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Title: On the possibility to develop an advanced non-equilibrium model of depressurisation in two-phase fluids
Authors: Duc, Linh Do
Horák, Vladimír
Kulish, Vladimir
Lukáč, Tomáš
Keywords: Carbon dioxide
Vapor pressure
Issue Date: 2017
Source: Duc, L. D., Horák, V., Kulish, V., & Lukáč, T. (2017). On the possibility to develop an advanced non-equilibrium model of depressurisation in two-phase fluids. AIP Conference Proceedings, 1798(1), 020047-.
Conference: AIP Conference Proceedings
Abstract: Carbon dioxide is widely used as the power gas in the gas guns community due to its ease of handling, storability at room temperature, and high vapor pressure depending only upon temperature, but not a tank size, as long as some liquid carbon dioxide remains in the tank. This high vapor pressure can be used as the pressurant, making it what is referred to as a self-pressurising propellant. However, as a two-phase substance, carbon dioxide does have its drawbacks: (1) vaporization of liquefied CO2 inside a tank when shooting rapidly or a lot causes the tank to get cool, resulting in pressure fluctuations that makes the gun’s performance and accuracy worse, (2) solid carbon dioxide that is also known as dry ice can appear on the output valve of the tank while shooting and it can cause damage or slow the gun’s performance down, if it works its way into some control components, including the barrel of the gun. Hence, it is crucial to obtain a scientific understanding of carbon dioxide behavior and further the discharge characteristics of a wide range of pressure-tank configurations. For the purpose of satisfying this goal, a comprehensive discharge mathematical model for carbon dioxide tank dynamics is required. In this paper, the possibility to develop an advanced non-equilibrium model of depressurization in two-phase fluids is discussed.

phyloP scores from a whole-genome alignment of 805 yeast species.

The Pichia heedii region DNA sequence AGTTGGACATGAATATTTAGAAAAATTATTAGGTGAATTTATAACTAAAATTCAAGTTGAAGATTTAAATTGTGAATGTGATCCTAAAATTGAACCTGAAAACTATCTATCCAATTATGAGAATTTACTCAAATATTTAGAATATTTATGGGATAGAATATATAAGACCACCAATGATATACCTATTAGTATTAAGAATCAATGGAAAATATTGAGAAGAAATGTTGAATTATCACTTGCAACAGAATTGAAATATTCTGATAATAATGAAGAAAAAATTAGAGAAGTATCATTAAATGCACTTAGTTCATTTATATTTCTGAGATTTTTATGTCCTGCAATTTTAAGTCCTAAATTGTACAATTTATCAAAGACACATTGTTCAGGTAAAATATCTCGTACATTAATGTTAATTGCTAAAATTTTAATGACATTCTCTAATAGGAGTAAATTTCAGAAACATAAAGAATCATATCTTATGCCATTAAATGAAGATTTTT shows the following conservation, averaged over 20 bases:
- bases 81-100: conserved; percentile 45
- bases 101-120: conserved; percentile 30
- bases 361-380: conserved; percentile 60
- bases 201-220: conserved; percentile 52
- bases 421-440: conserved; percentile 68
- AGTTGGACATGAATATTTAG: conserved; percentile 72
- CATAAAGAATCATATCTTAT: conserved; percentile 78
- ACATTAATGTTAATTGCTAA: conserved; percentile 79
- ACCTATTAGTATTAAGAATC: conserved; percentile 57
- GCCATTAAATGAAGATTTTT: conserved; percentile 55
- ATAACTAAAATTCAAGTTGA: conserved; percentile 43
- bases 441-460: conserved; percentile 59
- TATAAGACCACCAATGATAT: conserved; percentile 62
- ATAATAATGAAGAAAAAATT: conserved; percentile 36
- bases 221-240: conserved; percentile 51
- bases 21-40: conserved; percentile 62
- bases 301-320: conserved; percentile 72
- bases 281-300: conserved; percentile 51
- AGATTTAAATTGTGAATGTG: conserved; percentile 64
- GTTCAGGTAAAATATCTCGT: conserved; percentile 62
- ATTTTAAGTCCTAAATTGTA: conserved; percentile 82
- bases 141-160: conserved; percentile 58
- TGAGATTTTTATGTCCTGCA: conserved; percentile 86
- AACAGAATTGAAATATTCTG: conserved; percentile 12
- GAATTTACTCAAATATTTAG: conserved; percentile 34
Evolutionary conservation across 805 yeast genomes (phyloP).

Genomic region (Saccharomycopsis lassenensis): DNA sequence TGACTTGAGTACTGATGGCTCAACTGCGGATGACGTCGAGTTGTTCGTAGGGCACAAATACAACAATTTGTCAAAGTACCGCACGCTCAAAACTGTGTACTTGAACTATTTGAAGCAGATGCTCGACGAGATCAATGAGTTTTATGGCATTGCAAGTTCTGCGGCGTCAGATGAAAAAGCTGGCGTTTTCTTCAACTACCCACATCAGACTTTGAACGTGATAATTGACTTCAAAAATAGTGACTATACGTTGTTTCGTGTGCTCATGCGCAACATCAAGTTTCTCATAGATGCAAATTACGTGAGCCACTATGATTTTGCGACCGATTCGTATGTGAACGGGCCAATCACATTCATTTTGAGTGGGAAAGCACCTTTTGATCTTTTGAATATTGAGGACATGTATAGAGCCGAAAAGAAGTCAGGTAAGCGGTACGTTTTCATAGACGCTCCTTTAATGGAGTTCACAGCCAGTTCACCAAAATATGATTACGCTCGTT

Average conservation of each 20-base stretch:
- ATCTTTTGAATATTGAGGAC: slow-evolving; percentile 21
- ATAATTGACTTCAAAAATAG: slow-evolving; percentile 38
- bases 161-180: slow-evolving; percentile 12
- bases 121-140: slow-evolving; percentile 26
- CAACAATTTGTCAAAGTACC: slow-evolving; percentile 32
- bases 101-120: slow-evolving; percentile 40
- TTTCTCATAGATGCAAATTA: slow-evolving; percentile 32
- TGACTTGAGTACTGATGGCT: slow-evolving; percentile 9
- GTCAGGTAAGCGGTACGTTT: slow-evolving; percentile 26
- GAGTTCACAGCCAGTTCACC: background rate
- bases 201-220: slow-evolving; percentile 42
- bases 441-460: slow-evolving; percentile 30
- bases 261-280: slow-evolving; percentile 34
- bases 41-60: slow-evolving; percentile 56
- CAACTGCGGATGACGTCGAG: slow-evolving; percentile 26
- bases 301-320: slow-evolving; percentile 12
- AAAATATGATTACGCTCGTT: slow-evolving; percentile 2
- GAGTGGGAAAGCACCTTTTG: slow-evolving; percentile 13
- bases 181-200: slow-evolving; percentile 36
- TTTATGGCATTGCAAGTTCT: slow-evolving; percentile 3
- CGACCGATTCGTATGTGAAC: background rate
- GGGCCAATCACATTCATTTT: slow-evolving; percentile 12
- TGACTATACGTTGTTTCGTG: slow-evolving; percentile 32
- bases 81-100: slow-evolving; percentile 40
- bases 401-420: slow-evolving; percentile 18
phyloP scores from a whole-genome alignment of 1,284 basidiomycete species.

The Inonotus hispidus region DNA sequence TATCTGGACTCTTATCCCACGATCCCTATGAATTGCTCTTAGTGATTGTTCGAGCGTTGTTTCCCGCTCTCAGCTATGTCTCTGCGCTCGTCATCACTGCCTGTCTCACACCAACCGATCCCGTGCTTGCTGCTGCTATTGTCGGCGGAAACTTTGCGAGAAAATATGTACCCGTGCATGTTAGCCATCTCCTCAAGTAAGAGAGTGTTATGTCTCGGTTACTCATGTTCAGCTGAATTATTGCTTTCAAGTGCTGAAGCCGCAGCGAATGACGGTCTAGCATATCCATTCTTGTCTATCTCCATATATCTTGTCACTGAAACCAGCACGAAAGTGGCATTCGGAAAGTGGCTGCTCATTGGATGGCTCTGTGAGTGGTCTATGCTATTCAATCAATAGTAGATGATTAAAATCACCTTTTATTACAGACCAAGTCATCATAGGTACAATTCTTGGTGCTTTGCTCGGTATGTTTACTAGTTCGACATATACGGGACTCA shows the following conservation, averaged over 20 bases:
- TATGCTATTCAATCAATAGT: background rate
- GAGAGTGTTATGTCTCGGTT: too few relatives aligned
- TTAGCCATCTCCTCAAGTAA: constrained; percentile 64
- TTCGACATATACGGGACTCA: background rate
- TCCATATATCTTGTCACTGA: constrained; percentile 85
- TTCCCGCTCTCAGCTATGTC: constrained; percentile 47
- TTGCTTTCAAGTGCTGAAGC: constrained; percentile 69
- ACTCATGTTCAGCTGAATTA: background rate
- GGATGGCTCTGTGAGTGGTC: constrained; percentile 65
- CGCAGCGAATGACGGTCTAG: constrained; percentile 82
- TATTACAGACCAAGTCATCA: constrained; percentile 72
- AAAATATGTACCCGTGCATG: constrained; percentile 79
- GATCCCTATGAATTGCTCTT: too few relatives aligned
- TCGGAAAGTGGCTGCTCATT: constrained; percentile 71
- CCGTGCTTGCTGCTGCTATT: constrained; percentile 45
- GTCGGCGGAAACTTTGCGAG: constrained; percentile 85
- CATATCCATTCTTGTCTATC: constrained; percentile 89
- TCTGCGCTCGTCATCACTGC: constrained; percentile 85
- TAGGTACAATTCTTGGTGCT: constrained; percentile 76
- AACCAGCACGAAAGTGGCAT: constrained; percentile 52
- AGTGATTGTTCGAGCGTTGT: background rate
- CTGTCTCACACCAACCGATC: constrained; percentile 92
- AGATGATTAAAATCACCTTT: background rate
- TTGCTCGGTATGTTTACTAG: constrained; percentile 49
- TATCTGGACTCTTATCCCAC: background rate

DOI: 10.1063/1.4972639
Schools: School of Mechanical and Aerospace Engineering 
Rights: © 2017 American Institute of Physics (AIP). This paper was published in AIP Conference Proceedings and is made available as an electronic reprint (preprint) with permission of American Institute of Physics (AIP). The published version is available at: []. One print or electronic copy may be made for personal use only. Systematic or multiple reproduction, distribution to multiple locations via electronic or other means, duplication of any material in this paper for a fee or for commercial purposes, or modification of the content of the paper is prohibited and is subject to penalties under law.
Fulltext Permission: open
Fulltext Availability: With Fulltext
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